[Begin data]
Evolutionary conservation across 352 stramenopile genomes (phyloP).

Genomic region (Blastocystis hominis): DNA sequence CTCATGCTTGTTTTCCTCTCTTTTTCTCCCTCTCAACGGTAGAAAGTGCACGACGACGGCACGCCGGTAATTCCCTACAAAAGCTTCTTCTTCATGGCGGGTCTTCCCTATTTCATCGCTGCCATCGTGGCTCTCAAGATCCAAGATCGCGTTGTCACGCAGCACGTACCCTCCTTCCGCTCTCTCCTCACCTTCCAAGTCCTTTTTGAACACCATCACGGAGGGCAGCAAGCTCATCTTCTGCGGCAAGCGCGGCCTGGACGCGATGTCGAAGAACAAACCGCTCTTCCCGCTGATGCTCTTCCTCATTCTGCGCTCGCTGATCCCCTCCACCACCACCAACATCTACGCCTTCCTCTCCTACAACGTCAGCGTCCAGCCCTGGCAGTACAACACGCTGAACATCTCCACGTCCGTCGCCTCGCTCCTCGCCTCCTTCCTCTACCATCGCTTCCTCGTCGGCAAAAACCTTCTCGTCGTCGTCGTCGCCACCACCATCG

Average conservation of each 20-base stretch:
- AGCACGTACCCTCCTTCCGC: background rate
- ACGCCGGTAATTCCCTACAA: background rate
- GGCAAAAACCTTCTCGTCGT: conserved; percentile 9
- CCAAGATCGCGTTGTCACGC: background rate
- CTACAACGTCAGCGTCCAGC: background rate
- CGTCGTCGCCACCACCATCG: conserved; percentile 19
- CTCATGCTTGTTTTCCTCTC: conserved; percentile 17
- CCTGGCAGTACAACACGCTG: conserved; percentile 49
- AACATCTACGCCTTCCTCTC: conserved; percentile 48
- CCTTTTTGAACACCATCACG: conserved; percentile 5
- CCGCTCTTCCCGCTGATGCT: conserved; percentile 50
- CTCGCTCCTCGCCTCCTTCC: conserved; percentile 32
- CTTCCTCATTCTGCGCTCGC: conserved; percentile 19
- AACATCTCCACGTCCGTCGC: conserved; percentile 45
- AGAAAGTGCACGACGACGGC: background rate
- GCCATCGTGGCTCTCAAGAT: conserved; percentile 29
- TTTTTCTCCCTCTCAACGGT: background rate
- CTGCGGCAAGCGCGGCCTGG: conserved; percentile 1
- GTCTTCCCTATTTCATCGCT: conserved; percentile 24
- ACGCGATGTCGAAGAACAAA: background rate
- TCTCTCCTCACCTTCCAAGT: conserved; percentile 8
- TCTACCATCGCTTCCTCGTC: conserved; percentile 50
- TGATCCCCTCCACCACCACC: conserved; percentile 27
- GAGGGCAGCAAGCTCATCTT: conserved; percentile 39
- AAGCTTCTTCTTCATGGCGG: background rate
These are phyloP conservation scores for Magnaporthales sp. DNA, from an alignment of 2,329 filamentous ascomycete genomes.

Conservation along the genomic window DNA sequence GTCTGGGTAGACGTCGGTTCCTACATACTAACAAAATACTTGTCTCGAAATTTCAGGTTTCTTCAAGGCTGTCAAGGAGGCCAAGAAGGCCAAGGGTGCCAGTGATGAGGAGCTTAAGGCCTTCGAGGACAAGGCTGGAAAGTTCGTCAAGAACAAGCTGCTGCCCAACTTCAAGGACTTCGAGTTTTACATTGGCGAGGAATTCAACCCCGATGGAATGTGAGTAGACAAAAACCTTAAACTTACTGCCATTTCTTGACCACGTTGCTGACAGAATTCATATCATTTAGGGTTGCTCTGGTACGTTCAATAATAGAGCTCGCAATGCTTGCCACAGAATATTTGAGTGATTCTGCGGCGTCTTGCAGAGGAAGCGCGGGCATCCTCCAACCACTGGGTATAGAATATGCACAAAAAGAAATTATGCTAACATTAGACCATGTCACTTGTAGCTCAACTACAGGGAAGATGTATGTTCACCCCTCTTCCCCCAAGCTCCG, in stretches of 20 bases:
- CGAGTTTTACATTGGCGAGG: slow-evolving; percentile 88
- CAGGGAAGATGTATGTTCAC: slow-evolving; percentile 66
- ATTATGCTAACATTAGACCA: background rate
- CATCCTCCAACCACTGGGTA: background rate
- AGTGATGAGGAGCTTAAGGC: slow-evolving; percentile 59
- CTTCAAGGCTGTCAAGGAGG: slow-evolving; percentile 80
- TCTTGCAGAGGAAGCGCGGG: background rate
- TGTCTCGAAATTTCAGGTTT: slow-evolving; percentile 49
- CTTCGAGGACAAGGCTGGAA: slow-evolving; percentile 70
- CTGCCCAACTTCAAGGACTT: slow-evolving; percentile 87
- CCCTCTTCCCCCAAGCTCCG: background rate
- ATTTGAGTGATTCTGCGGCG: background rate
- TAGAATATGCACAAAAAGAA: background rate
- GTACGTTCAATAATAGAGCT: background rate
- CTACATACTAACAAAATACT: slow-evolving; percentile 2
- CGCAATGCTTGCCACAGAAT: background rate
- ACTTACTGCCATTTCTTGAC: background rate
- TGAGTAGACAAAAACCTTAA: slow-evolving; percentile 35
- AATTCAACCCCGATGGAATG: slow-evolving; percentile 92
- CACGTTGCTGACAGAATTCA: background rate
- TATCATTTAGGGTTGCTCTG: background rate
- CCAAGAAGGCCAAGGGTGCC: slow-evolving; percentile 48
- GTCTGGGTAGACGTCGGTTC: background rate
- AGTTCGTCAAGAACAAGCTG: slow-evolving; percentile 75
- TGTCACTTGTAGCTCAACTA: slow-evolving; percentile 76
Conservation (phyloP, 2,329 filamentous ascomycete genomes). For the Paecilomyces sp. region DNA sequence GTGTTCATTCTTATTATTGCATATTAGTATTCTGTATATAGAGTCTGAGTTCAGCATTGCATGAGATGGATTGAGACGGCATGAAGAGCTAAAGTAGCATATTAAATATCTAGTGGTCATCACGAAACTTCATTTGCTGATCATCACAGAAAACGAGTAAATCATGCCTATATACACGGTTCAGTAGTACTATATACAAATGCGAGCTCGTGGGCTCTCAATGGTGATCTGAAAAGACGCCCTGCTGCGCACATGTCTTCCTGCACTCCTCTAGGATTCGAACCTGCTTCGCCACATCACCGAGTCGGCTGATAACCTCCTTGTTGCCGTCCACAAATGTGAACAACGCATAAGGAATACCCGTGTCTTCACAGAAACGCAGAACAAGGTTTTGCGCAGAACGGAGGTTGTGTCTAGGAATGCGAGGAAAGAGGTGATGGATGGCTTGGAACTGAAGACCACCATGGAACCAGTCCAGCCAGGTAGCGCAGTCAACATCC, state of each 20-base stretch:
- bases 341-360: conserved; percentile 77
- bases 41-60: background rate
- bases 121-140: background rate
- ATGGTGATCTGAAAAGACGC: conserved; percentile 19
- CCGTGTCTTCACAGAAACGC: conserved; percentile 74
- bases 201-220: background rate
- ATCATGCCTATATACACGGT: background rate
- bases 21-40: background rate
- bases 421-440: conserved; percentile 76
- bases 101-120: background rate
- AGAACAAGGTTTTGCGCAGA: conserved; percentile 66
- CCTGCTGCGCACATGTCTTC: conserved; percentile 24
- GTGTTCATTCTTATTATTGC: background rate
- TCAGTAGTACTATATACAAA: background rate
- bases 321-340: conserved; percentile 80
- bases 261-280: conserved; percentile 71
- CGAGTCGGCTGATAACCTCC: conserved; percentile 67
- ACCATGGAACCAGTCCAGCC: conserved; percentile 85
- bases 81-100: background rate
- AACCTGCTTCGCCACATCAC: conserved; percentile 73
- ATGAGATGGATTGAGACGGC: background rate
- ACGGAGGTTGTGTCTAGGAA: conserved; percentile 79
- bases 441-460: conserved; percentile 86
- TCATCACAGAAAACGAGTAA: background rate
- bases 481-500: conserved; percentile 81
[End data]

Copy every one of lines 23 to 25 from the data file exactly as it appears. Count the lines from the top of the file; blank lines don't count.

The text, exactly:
- ACGCGATGTCGAAGAACAAA: background rate
- TCTCTCCTCACCTTCCAAGT: conserved; percentile 8
- TCTACCATCGCTTCCTCGTC: conserved; percentile 50